In fact, we might even find that we all--believers and non-believers--have a lot in common. If we embrace a human community, there will be less of a need to form religious communities. But yikes, that's getting into a whole other topic...for another day.

5 comments:

the chaplain said...

Nice post. I also have been an affirmed atheist for less than a year. I had lots of doubts about many Christian ideas for many years before that, but finally took the finals steps into unbelief last summer.

I've got two friends who stopped coming to church about seven months ago (my own attendance has diminished greatly, but not ceased altogether). We've spoken a couple of times and emailed each other a couple of times since then. We've noted that we have "doctrinal differences" with our church, etc. I think we're trying to feel each other out about where we all are "spiritually." We may be getting together for awhile next weekend and I'm trying to figure out a way to open up a really honest discussion about theism, atheism, the whole bit. It's risky, because they have connections to much of my social and family network - and vice versa - the risks run both ways.

I'm not out to proselytize, but I have a suspicion that many people in the church pews are closet doubters (as I was for many years) or closet agnostics and atheists. I wouldn't mind being able to be more open with at least a few more of my friends and giving them someone with whom they can be open too. I don't think I need to attack their faith as much as I may just need to let them be honest about their own questions and know that I'm not going to judge them, or even worse, "out" them before they're ready to out themselves.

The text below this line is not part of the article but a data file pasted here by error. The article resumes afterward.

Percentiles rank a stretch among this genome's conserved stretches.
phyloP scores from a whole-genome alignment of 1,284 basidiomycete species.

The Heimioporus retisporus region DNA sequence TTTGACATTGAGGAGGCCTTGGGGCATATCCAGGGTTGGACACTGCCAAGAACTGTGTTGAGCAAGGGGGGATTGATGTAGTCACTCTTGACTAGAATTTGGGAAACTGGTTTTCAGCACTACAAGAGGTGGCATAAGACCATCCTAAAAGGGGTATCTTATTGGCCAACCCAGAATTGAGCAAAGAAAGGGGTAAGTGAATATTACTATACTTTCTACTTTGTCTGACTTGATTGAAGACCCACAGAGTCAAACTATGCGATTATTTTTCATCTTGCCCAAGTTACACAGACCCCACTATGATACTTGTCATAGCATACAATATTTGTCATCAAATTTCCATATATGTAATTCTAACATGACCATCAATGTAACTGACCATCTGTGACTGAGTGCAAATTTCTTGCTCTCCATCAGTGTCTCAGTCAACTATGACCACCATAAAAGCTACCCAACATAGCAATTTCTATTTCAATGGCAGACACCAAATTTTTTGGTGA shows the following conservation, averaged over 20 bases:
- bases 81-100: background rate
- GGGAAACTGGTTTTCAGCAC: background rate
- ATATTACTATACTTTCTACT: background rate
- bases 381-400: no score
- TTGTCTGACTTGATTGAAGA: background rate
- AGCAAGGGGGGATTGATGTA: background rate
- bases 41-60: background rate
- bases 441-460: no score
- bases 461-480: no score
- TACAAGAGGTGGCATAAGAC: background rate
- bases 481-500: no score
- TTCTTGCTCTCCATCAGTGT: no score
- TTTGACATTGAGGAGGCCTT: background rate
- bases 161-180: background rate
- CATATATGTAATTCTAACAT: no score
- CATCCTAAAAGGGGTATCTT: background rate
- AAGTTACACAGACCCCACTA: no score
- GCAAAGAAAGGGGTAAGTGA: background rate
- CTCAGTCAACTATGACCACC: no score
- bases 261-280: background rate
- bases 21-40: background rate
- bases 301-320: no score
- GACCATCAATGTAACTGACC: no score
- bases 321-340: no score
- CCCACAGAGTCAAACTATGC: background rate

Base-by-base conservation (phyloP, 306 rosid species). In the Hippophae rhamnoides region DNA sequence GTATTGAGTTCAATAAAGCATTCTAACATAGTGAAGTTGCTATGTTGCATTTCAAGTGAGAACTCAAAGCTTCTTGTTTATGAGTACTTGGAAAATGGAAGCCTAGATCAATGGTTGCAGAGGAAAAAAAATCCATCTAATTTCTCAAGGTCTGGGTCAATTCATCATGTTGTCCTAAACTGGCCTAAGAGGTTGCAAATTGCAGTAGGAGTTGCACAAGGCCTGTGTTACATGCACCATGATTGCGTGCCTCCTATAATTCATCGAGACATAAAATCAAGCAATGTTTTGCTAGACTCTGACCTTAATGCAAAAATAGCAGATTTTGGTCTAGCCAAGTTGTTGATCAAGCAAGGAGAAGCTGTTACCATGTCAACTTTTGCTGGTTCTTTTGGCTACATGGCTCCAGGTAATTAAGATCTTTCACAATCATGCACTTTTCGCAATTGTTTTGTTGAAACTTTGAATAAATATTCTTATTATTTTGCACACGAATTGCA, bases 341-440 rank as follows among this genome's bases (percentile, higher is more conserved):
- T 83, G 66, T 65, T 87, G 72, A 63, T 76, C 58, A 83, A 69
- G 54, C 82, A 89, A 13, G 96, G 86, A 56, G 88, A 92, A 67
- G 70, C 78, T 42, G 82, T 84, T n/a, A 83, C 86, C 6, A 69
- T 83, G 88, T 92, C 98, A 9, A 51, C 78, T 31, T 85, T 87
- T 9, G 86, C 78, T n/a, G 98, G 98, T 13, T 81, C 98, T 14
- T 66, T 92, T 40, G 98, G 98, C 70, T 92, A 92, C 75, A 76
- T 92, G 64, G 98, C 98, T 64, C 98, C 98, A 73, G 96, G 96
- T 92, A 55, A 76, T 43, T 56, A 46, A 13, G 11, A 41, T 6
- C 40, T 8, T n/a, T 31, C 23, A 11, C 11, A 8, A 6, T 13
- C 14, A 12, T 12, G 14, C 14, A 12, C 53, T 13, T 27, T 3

Johnny said...

Very well written, researched, and intelligent post. I'm not going to argue with you, or say either of us is wrong.

However, I have to say (and I think you already know this), That I have blind faith. Note, this is different than blind obedience, which I believe we are supposed to have that too, however, I'm not so big on that one.

I have to admit I've never doubted my faith outright. I've thought "Hey, what if people are correct, and God doesn't exist?", but then I think it over, and just feel with every fiber of my being that he just has to. I'll admit I'm about one of the farthest people away from being a perfect Christian, starting with my sexuality (which I do not believe is a sin) and ending with my general attitude. I've gotten angry at God, swore, and shook my fist at the sky. However, I believe my faith is unshakable, partly due to the fact that althrough my childhood God was around in some form or another. I went to a parochial school Kindergarten through 8th grade. We had daily religon classes, along with weekly chapel. We went to church sundays and sang in the choir (we had to do that, we had no choice.) It was just assumed you would be confirmed upon achieving 8th grade. I still have images of Jesus around my home, along with Mary and some saints, and too many crosses to count. I pray at least once a day, and will offer special prayers through the day when the occasion calls for it.